By Cheryl Clark
MedPage Today, February 19, 2021
When they made their bold announcement in mid 2018, three corporate powerhouses — Berkshire Hathaway, Amazon, and JP Morgan Chase — were going to revolutionize the healthcare delivery system.
After all, they had author, innovator, and surgeon Atul Gawande, MD, at the helm.
But less than three years later, the companies acknowledged the effort known as Haven would dissolve by the end of this month.
In a nutshell, the concept was fatally flawed, (Gawande) said, in so many words.
On the good side, he said, the effort accomplished a lot. In its two and a half years of existence, Haven’s thought leaders designed a coverage model with no co-insurance, no deductibles, no cost for 60 critical drugs, and low-cost mental health services and primary care.
But the pandemic brought home a critical point. “We have an employer-based system. A job-based system is a broken system in a world where people are moving every couple of years to different roles and many, many, kinds of jobs,” he said.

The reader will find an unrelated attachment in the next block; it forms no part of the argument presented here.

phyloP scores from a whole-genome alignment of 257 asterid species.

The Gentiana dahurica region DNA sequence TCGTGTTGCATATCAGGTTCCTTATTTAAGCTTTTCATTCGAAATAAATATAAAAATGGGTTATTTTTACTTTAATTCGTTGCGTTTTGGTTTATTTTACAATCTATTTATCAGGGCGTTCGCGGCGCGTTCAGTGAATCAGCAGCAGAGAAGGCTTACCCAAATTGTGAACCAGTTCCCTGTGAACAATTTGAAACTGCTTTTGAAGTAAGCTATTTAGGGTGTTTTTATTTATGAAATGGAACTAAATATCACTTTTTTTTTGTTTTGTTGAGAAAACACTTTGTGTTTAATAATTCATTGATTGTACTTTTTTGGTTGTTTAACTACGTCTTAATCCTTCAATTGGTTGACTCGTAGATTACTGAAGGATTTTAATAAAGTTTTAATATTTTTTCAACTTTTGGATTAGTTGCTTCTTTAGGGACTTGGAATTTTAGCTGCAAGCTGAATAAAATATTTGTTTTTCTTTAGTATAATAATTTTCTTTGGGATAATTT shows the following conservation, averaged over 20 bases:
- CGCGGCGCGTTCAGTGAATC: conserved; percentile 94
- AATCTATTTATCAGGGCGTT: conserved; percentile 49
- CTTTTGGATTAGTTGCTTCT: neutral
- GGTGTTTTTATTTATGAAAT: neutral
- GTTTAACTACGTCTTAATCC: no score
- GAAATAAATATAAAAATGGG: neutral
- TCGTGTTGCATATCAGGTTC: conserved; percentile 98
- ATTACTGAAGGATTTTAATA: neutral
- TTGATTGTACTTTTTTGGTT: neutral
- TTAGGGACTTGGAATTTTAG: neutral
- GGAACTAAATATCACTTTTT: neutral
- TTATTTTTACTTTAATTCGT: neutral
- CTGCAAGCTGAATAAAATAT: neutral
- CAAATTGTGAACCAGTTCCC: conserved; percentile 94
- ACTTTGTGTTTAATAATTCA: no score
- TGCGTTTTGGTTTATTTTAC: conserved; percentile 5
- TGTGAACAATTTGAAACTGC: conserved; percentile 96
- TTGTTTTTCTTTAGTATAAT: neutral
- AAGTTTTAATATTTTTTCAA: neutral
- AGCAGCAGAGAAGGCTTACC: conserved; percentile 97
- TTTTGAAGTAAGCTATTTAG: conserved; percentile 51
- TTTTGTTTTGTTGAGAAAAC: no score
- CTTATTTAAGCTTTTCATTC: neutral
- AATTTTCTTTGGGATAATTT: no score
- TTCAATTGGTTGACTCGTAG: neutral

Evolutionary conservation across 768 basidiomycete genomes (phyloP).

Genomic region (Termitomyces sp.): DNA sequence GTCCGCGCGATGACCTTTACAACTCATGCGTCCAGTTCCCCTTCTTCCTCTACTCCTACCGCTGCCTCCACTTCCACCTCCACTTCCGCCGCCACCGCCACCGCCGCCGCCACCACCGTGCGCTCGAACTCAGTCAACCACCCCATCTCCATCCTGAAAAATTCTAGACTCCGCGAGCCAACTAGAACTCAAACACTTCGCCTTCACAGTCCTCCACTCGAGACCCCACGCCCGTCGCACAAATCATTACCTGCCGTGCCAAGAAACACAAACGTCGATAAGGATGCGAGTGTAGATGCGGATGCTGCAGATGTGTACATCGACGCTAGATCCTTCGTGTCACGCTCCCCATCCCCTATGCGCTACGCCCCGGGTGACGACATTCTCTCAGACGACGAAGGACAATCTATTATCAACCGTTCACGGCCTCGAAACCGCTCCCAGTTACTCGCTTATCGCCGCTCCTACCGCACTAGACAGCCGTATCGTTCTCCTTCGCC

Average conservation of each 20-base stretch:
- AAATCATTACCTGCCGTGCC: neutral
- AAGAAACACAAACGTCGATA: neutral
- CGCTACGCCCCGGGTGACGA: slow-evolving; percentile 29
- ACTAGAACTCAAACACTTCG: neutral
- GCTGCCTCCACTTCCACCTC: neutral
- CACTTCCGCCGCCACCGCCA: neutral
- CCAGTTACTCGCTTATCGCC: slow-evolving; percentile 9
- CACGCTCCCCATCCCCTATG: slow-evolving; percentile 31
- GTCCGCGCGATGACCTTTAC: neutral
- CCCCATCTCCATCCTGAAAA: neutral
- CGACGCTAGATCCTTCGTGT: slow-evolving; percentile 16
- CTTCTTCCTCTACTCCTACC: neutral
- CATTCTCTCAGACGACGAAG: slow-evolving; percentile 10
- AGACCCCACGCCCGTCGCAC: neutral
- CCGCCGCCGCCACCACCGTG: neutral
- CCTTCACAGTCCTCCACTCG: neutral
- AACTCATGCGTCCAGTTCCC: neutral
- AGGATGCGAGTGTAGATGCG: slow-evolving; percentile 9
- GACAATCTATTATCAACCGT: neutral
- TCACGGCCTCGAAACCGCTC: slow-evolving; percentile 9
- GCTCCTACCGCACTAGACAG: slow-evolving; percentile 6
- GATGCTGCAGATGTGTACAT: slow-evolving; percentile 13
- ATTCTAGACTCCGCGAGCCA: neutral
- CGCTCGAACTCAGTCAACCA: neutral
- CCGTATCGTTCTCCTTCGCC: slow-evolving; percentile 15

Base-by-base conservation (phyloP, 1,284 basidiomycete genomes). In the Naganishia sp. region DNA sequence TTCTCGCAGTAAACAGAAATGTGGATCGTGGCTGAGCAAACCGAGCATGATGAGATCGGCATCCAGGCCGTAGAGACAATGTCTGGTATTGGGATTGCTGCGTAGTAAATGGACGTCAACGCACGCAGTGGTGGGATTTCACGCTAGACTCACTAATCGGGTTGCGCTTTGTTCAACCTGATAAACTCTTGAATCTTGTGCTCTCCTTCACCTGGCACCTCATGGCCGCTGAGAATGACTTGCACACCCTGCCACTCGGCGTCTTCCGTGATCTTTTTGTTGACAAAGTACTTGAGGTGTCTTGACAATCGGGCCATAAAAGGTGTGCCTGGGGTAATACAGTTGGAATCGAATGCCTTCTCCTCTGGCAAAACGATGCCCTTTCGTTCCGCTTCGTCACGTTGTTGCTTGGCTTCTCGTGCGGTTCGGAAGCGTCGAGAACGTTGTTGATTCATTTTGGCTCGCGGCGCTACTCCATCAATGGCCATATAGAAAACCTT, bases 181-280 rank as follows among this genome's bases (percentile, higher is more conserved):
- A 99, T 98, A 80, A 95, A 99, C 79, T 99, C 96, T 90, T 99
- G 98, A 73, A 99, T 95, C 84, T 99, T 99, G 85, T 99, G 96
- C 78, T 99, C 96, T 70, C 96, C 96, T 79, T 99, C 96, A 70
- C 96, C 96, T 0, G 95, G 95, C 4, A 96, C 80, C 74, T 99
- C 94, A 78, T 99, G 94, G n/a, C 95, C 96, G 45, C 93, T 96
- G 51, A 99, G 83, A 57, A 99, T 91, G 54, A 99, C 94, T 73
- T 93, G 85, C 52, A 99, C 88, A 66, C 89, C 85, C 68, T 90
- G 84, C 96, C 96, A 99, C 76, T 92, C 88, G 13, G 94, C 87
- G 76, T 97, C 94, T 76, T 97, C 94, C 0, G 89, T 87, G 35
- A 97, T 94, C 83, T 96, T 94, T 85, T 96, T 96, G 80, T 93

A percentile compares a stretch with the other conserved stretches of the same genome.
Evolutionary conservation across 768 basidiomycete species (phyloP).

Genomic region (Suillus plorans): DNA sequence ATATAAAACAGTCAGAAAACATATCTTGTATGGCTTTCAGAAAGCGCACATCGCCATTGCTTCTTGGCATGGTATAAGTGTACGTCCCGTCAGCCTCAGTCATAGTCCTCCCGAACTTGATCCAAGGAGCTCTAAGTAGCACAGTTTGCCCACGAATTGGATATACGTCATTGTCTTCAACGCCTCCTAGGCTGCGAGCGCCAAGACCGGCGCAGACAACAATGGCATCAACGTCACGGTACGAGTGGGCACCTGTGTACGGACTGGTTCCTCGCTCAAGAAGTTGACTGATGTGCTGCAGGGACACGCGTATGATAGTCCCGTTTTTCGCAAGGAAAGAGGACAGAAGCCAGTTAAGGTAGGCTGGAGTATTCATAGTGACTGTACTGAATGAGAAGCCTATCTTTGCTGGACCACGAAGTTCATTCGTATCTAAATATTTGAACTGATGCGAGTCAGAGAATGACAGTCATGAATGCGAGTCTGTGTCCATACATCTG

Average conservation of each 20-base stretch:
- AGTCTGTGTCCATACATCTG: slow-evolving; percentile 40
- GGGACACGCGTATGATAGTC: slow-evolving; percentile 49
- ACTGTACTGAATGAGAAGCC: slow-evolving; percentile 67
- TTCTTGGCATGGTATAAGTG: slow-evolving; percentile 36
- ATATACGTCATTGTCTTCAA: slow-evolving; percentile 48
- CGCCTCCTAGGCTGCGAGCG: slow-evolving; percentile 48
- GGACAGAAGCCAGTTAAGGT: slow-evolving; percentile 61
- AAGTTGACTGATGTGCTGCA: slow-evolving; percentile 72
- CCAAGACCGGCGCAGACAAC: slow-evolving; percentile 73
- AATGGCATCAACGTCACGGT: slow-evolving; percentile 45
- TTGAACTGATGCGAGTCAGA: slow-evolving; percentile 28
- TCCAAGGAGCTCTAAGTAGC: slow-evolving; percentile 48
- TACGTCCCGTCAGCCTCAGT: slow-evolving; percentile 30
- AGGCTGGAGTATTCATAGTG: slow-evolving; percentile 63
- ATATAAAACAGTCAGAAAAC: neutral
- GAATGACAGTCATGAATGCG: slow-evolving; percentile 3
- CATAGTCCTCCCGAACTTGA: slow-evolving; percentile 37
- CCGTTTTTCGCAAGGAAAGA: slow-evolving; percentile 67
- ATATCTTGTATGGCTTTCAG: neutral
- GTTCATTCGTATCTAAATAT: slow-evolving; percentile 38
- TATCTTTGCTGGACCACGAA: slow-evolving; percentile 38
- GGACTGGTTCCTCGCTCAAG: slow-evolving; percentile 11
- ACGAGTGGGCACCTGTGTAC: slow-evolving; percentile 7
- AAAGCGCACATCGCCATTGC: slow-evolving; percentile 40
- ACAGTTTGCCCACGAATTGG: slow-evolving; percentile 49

“The pandemic has really brought this out in spades,” he said, as the lockdowns cost many workers their jobs, and thus the health insurance that came with them.
“The vulnerability we have of tying your healthcare to your job, that remains still a big hill to climb, and the government has to solve it. That is a public core issue that we still have not faced up to,” Gawande said.
By Don McCanne
“Tying your healthcare to your job, that remains still a big hill to climb, and the government has to solve it,” so says Atul Gawande. Apparently Warren Buffett, Jeff Bezos and Jamie Dimon agree since they are walking away from any effort to try to revolutionize our health care system.
What is the obvious solution? A single payer model of an improved Medicare for All. These icons of corporate America know that. It’s too bad they won’t say it.
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